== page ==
WASHINGTON - The Transportation Security Administration (TSA) announced today an agreement to provide enhanced whistleblower protection for transportation security officers (TSOs). The memorandum of agreement was signed by TSA and the Merit Systems Protection Board (MSPB).
Under the agreement, TSOs will be able to appeal whistleblower retaliation complaints to the MSPB. Under the current system, the U.S. Office of Special Counsel (OSC), an independent, federal investigative and prosecutorial agency, has authority to investigate TSO whistleblower retaliation complaints and recommend that TSA take corrective and/or disciplinary action when warranted. Today's agreement enables TSOs to file an appeal with MSPB after the OSC closes the matter, thus providing an additional layer of protection.
"Transportation security officers are on the frontlines, protecting the traveling public," said TSA Administrator Kip Hawley. "For their sake and the sake of security, this agreement with MSPB provides TSA officers another independent avenue for whistleblower concerns."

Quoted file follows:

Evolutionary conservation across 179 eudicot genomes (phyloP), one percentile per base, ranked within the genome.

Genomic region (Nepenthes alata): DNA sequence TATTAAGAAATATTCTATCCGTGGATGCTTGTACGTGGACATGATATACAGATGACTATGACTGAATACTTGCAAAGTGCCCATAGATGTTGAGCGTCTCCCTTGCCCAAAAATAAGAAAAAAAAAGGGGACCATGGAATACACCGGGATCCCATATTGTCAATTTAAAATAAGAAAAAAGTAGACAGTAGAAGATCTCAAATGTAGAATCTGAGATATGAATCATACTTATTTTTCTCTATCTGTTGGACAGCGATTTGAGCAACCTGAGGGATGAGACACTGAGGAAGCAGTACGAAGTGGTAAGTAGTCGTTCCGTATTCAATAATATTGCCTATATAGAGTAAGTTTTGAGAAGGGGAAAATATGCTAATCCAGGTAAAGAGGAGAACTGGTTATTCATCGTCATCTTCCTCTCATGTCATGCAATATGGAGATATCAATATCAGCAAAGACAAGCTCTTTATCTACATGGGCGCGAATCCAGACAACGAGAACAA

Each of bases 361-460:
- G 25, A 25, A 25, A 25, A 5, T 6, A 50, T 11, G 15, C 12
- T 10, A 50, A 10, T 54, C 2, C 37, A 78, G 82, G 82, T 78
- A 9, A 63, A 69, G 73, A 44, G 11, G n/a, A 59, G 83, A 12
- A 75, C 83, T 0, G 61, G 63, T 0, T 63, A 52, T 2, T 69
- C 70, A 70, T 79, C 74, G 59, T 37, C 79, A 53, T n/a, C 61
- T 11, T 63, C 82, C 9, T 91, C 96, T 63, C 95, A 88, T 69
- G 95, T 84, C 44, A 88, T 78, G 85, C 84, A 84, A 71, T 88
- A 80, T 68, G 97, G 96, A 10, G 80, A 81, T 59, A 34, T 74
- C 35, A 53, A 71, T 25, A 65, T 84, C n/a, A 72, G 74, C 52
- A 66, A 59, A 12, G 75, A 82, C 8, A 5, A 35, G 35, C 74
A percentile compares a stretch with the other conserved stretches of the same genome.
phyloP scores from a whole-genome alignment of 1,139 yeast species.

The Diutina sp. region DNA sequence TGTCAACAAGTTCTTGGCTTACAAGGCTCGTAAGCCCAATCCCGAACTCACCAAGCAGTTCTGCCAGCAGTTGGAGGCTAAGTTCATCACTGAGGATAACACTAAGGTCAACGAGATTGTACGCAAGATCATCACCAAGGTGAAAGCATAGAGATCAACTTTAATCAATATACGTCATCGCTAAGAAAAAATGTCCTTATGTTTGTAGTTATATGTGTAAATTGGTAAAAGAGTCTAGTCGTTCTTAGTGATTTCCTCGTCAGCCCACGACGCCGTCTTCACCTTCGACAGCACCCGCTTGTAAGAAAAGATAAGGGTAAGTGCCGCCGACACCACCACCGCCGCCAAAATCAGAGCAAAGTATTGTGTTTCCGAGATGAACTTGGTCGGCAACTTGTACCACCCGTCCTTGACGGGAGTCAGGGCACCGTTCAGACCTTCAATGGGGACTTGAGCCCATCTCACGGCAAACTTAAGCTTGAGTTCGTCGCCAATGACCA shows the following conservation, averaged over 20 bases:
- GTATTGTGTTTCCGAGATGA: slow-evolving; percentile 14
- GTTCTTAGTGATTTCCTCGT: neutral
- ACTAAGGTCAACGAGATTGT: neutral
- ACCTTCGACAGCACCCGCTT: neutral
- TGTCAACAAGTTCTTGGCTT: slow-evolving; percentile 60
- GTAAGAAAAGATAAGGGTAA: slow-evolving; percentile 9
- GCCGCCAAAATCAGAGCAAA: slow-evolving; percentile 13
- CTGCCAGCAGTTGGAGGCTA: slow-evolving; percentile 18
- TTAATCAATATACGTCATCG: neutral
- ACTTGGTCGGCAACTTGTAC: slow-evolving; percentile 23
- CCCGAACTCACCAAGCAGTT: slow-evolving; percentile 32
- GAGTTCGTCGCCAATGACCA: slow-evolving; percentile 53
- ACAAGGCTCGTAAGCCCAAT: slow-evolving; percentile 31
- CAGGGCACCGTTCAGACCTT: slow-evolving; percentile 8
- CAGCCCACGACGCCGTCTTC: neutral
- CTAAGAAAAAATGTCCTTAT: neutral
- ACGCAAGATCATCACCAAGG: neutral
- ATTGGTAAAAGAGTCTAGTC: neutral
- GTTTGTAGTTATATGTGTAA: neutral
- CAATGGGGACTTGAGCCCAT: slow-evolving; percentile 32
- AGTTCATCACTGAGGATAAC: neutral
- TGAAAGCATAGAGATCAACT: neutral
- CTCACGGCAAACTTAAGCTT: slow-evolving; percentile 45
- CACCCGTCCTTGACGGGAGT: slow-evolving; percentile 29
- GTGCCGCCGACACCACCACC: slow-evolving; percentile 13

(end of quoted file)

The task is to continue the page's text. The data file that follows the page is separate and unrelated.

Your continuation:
The enhanced whistleblower protections continue the trend of major workforce initiatives at TSA. In 2007, TSA began providing full-time health benefits to part-time TSOs. The agency has also instituted pay-for-performance and career progression programs, while offering increased opportunities for TSOs to participate in the decision making process.
TSA security officers protect 2 million passengers a day at more than 450 airports nationwide. Each officer's initial training consists of 65 hours in the classroom and 115 on-the-job. They also receive nearly 200 hours of ongoing training each year.
MSPB has served as a guardian of federal merit system since 1979. It is an independent, quasi-judicial agency in the Executive branch. The board is made up of three members, who review and adjudicate individual employee appeals cases.
For more information, please visit www.tsa.gov.